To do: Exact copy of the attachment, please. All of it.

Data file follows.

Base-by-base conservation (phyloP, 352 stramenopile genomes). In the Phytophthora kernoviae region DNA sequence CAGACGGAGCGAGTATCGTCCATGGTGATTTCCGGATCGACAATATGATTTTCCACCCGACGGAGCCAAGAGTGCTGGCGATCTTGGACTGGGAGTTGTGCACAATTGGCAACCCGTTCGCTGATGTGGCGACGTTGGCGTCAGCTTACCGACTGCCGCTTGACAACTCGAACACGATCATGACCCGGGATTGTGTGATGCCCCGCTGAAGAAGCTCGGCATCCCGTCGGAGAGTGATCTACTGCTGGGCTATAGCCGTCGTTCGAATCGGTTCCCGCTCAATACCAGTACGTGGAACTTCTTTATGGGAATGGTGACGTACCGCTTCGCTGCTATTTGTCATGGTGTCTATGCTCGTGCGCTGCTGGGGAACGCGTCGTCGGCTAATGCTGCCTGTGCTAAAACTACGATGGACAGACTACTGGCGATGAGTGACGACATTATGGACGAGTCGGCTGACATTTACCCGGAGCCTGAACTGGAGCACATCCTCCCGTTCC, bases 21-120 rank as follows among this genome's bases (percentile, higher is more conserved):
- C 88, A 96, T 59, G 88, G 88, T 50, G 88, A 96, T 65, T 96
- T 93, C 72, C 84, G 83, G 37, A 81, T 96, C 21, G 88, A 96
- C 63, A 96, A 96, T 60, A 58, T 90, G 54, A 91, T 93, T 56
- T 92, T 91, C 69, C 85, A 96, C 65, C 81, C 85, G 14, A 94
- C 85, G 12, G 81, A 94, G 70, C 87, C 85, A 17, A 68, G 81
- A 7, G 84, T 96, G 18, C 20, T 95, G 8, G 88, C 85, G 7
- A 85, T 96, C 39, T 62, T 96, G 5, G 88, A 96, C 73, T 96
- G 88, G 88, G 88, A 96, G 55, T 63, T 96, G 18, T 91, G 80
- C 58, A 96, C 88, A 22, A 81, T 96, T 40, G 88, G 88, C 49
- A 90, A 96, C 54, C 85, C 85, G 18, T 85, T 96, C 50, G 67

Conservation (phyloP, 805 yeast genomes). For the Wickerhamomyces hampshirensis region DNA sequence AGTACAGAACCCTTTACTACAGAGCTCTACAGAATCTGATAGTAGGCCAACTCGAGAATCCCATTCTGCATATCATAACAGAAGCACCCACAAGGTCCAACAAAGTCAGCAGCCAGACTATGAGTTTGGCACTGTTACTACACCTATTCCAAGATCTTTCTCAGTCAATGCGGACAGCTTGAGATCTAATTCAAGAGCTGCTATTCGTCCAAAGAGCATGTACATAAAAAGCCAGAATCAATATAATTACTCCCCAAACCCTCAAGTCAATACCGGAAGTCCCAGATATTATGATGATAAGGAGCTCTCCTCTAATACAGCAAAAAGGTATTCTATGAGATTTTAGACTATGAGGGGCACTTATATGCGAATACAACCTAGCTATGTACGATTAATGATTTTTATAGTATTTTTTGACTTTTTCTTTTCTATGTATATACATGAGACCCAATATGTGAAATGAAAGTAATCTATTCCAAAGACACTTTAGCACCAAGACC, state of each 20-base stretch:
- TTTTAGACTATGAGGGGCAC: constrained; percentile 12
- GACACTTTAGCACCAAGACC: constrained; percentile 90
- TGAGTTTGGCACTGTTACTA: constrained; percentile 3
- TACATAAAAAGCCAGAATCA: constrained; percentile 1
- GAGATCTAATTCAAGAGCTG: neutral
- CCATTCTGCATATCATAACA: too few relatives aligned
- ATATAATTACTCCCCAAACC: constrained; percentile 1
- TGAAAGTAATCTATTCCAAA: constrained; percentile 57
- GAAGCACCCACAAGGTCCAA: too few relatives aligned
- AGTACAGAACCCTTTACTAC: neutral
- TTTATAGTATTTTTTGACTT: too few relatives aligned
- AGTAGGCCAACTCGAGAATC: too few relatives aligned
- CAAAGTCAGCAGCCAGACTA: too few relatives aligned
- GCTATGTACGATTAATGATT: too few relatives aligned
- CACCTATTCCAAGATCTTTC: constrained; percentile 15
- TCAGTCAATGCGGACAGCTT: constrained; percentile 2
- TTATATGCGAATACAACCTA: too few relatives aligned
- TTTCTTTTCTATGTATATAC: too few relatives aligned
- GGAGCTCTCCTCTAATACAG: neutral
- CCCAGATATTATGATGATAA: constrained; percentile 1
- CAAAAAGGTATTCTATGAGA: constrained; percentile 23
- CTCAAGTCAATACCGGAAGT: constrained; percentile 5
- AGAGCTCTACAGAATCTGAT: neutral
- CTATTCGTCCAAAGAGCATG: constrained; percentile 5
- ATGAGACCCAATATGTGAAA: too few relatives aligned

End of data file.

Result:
Base-by-base conservation (phyloP, 352 stramenopile genomes). In the Phytophthora kernoviae region DNA sequence CAGACGGAGCGAGTATCGTCCATGGTGATTTCCGGATCGACAATATGATTTTCCACCCGACGGAGCCAAGAGTGCTGGCGATCTTGGACTGGGAGTTGTGCACAATTGGCAACCCGTTCGCTGATGTGGCGACGTTGGCGTCAGCTTACCGACTGCCGCTTGACAACTCGAACACGATCATGACCCGGGATTGTGTGATGCCCCGCTGAAGAAGCTCGGCATCCCGTCGGAGAGTGATCTACTGCTGGGCTATAGCCGTCGTTCGAATCGGTTCCCGCTCAATACCAGTACGTGGAACTTCTTTATGGGAATGGTGACGTACCGCTTCGCTGCTATTTGTCATGGTGTCTATGCTCGTGCGCTGCTGGGGAACGCGTCGTCGGCTAATGCTGCCTGTGCTAAAACTACGATGGACAGACTACTGGCGATGAGTGACGACATTATGGACGAGTCGGCTGACATTTACCCGGAGCCTGAACTGGAGCACATCCTCCCGTTCC, bases 21-120 rank as follows among this genome's bases (percentile, higher is more conserved):
- C 88, A 96, T 59, G 88, G 88, T 50, G 88, A 96, T 65, T 96
- T 93, C 72, C 84, G 83, G 37, A 81, T 96, C 21, G 88, A 96
- C 63, A 96, A 96, T 60, A 58, T 90, G 54, A 91, T 93, T 56
- T 92, T 91, C 69, C 85, A 96, C 65, C 81, C 85, G 14, A 94
- C 85, G 12, G 81, A 94, G 70, C 87, C 85, A 17, A 68, G 81
- A 7, G 84, T 96, G 18, C 20, T 95, G 8, G 88, C 85, G 7
- A 85, T 96, C 39, T 62, T 96, G 5, G 88, A 96, C 73, T 96
- G 88, G 88, G 88, A 96, G 55, T 63, T 96, G 18, T 91, G 80
- C 58, A 96, C 88, A 22, A 81, T 96, T 40, G 88, G 88, C 49
- A 90, A 96, C 54, C 85, C 85, G 18, T 85, T 96, C 50, G 67

Conservation (phyloP, 805 yeast genomes). For the Wickerhamomyces hampshirensis region DNA sequence AGTACAGAACCCTTTACTACAGAGCTCTACAGAATCTGATAGTAGGCCAACTCGAGAATCCCATTCTGCATATCATAACAGAAGCACCCACAAGGTCCAACAAAGTCAGCAGCCAGACTATGAGTTTGGCACTGTTACTACACCTATTCCAAGATCTTTCTCAGTCAATGCGGACAGCTTGAGATCTAATTCAAGAGCTGCTATTCGTCCAAAGAGCATGTACATAAAAAGCCAGAATCAATATAATTACTCCCCAAACCCTCAAGTCAATACCGGAAGTCCCAGATATTATGATGATAAGGAGCTCTCCTCTAATACAGCAAAAAGGTATTCTATGAGATTTTAGACTATGAGGGGCACTTATATGCGAATACAACCTAGCTATGTACGATTAATGATTTTTATAGTATTTTTTGACTTTTTCTTTTCTATGTATATACATGAGACCCAATATGTGAAATGAAAGTAATCTATTCCAAAGACACTTTAGCACCAAGACC, state of each 20-base stretch:
- TTTTAGACTATGAGGGGCAC: constrained; percentile 12
- GACACTTTAGCACCAAGACC: constrained; percentile 90
- TGAGTTTGGCACTGTTACTA: constrained; percentile 3
- TACATAAAAAGCCAGAATCA: constrained; percentile 1
- GAGATCTAATTCAAGAGCTG: neutral
- CCATTCTGCATATCATAACA: too few relatives aligned
- ATATAATTACTCCCCAAACC: constrained; percentile 1
- TGAAAGTAATCTATTCCAAA: constrained; percentile 57
- GAAGCACCCACAAGGTCCAA: too few relatives aligned
- AGTACAGAACCCTTTACTAC: neutral
- TTTATAGTATTTTTTGACTT: too few relatives aligned
- AGTAGGCCAACTCGAGAATC: too few relatives aligned
- CAAAGTCAGCAGCCAGACTA: too few relatives aligned
- GCTATGTACGATTAATGATT: too few relatives aligned
- CACCTATTCCAAGATCTTTC: constrained; percentile 15
- TCAGTCAATGCGGACAGCTT: constrained; percentile 2
- TTATATGCGAATACAACCTA: too few relatives aligned
- TTTCTTTTCTATGTATATAC: too few relatives aligned
- GGAGCTCTCCTCTAATACAG: neutral
- CCCAGATATTATGATGATAA: constrained; percentile 1
- CAAAAAGGTATTCTATGAGA: constrained; percentile 23
- CTCAAGTCAATACCGGAAGT: constrained; percentile 5
- AGAGCTCTACAGAATCTGAT: neutral
- CTATTCGTCCAAAGAGCATG: constrained; percentile 5
- ATGAGACCCAATATGTGAAA: too few relatives aligned